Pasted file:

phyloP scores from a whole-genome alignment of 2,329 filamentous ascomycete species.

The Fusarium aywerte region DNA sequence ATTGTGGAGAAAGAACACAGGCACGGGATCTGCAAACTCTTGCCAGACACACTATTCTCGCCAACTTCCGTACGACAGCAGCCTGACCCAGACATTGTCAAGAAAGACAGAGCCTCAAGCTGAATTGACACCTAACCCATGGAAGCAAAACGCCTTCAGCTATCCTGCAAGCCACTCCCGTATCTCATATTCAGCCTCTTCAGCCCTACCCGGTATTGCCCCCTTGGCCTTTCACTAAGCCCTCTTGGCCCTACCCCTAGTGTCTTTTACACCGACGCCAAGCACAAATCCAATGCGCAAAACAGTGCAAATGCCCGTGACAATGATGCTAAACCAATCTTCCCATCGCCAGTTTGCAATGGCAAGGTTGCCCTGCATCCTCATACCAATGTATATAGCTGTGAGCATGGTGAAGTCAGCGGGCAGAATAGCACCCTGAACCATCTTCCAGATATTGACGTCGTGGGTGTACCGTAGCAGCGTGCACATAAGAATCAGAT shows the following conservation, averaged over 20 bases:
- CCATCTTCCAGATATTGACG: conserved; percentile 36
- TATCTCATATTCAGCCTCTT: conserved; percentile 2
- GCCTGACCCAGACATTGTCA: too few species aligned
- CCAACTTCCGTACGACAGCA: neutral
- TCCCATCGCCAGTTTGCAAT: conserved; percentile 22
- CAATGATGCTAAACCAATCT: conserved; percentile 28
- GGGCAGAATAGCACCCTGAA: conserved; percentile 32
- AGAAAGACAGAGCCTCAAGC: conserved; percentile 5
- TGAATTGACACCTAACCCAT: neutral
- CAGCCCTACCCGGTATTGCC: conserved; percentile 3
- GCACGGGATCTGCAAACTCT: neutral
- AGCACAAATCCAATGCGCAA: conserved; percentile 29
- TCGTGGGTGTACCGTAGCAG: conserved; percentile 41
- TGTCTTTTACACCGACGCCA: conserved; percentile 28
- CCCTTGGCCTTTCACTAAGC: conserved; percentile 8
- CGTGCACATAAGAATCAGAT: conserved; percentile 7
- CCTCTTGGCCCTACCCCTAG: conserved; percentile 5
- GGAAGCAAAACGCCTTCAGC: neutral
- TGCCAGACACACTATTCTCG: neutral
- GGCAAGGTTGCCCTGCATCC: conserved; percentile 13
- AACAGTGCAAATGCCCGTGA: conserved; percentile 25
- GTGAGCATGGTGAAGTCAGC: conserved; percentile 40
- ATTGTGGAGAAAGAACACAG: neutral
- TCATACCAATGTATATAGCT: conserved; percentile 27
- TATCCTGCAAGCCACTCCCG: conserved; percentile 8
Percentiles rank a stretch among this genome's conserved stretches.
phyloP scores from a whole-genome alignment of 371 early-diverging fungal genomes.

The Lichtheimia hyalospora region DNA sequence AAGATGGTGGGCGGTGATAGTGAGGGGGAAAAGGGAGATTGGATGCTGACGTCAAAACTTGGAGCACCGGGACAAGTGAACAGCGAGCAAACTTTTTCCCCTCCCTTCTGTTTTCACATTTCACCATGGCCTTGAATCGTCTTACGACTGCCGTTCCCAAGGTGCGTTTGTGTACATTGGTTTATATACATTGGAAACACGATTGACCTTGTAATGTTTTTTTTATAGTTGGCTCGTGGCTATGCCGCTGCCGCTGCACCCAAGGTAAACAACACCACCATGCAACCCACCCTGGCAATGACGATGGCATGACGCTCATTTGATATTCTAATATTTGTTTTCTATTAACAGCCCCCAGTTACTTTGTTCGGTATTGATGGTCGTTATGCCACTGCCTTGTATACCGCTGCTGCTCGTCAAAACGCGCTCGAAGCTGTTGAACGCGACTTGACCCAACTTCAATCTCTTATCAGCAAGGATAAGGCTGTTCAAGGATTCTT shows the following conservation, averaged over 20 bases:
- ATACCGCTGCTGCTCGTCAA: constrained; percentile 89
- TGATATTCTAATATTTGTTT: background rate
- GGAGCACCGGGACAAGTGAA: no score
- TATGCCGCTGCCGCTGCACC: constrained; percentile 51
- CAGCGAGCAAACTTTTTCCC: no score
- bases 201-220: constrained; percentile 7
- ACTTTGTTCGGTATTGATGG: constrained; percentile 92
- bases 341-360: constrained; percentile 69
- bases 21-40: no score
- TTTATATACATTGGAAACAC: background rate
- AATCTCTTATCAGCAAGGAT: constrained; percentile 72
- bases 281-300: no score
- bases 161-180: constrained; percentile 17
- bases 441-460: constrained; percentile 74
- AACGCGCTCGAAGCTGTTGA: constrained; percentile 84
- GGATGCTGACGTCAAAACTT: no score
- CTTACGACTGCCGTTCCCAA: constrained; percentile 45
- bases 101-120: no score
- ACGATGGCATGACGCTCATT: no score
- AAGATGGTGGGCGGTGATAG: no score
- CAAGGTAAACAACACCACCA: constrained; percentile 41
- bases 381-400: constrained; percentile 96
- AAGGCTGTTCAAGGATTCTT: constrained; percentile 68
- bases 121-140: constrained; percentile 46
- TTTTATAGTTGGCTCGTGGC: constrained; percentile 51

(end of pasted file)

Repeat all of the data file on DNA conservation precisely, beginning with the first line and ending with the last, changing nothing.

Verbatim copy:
phyloP scores from a whole-genome alignment of 2,329 filamentous ascomycete species.

The Fusarium aywerte region DNA sequence ATTGTGGAGAAAGAACACAGGCACGGGATCTGCAAACTCTTGCCAGACACACTATTCTCGCCAACTTCCGTACGACAGCAGCCTGACCCAGACATTGTCAAGAAAGACAGAGCCTCAAGCTGAATTGACACCTAACCCATGGAAGCAAAACGCCTTCAGCTATCCTGCAAGCCACTCCCGTATCTCATATTCAGCCTCTTCAGCCCTACCCGGTATTGCCCCCTTGGCCTTTCACTAAGCCCTCTTGGCCCTACCCCTAGTGTCTTTTACACCGACGCCAAGCACAAATCCAATGCGCAAAACAGTGCAAATGCCCGTGACAATGATGCTAAACCAATCTTCCCATCGCCAGTTTGCAATGGCAAGGTTGCCCTGCATCCTCATACCAATGTATATAGCTGTGAGCATGGTGAAGTCAGCGGGCAGAATAGCACCCTGAACCATCTTCCAGATATTGACGTCGTGGGTGTACCGTAGCAGCGTGCACATAAGAATCAGAT shows the following conservation, averaged over 20 bases:
- CCATCTTCCAGATATTGACG: conserved; percentile 36
- TATCTCATATTCAGCCTCTT: conserved; percentile 2
- GCCTGACCCAGACATTGTCA: too few species aligned
- CCAACTTCCGTACGACAGCA: neutral
- TCCCATCGCCAGTTTGCAAT: conserved; percentile 22
- CAATGATGCTAAACCAATCT: conserved; percentile 28
- GGGCAGAATAGCACCCTGAA: conserved; percentile 32
- AGAAAGACAGAGCCTCAAGC: conserved; percentile 5
- TGAATTGACACCTAACCCAT: neutral
- CAGCCCTACCCGGTATTGCC: conserved; percentile 3
- GCACGGGATCTGCAAACTCT: neutral
- AGCACAAATCCAATGCGCAA: conserved; percentile 29
- TCGTGGGTGTACCGTAGCAG: conserved; percentile 41
- TGTCTTTTACACCGACGCCA: conserved; percentile 28
- CCCTTGGCCTTTCACTAAGC: conserved; percentile 8
- CGTGCACATAAGAATCAGAT: conserved; percentile 7
- CCTCTTGGCCCTACCCCTAG: conserved; percentile 5
- GGAAGCAAAACGCCTTCAGC: neutral
- TGCCAGACACACTATTCTCG: neutral
- GGCAAGGTTGCCCTGCATCC: conserved; percentile 13
- AACAGTGCAAATGCCCGTGA: conserved; percentile 25
- GTGAGCATGGTGAAGTCAGC: conserved; percentile 40
- ATTGTGGAGAAAGAACACAG: neutral
- TCATACCAATGTATATAGCT: conserved; percentile 27
- TATCCTGCAAGCCACTCCCG: conserved; percentile 8
Percentiles rank a stretch among this genome's conserved stretches.
phyloP scores from a whole-genome alignment of 371 early-diverging fungal genomes.

The Lichtheimia hyalospora region DNA sequence AAGATGGTGGGCGGTGATAGTGAGGGGGAAAAGGGAGATTGGATGCTGACGTCAAAACTTGGAGCACCGGGACAAGTGAACAGCGAGCAAACTTTTTCCCCTCCCTTCTGTTTTCACATTTCACCATGGCCTTGAATCGTCTTACGACTGCCGTTCCCAAGGTGCGTTTGTGTACATTGGTTTATATACATTGGAAACACGATTGACCTTGTAATGTTTTTTTTATAGTTGGCTCGTGGCTATGCCGCTGCCGCTGCACCCAAGGTAAACAACACCACCATGCAACCCACCCTGGCAATGACGATGGCATGACGCTCATTTGATATTCTAATATTTGTTTTCTATTAACAGCCCCCAGTTACTTTGTTCGGTATTGATGGTCGTTATGCCACTGCCTTGTATACCGCTGCTGCTCGTCAAAACGCGCTCGAAGCTGTTGAACGCGACTTGACCCAACTTCAATCTCTTATCAGCAAGGATAAGGCTGTTCAAGGATTCTT shows the following conservation, averaged over 20 bases:
- ATACCGCTGCTGCTCGTCAA: constrained; percentile 89
- TGATATTCTAATATTTGTTT: background rate
- GGAGCACCGGGACAAGTGAA: no score
- TATGCCGCTGCCGCTGCACC: constrained; percentile 51
- CAGCGAGCAAACTTTTTCCC: no score
- bases 201-220: constrained; percentile 7
- ACTTTGTTCGGTATTGATGG: constrained; percentile 92
- bases 341-360: constrained; percentile 69
- bases 21-40: no score
- TTTATATACATTGGAAACAC: background rate
- AATCTCTTATCAGCAAGGAT: constrained; percentile 72
- bases 281-300: no score
- bases 161-180: constrained; percentile 17
- bases 441-460: constrained; percentile 74
- AACGCGCTCGAAGCTGTTGA: constrained; percentile 84
- GGATGCTGACGTCAAAACTT: no score
- CTTACGACTGCCGTTCCCAA: constrained; percentile 45
- bases 101-120: no score
- ACGATGGCATGACGCTCATT: no score
- AAGATGGTGGGCGGTGATAG: no score
- CAAGGTAAACAACACCACCA: constrained; percentile 41
- bases 381-400: constrained; percentile 96
- AAGGCTGTTCAAGGATTCTT: constrained; percentile 68
- bases 121-140: constrained; percentile 46
- TTTTATAGTTGGCTCGTGGC: constrained; percentile 51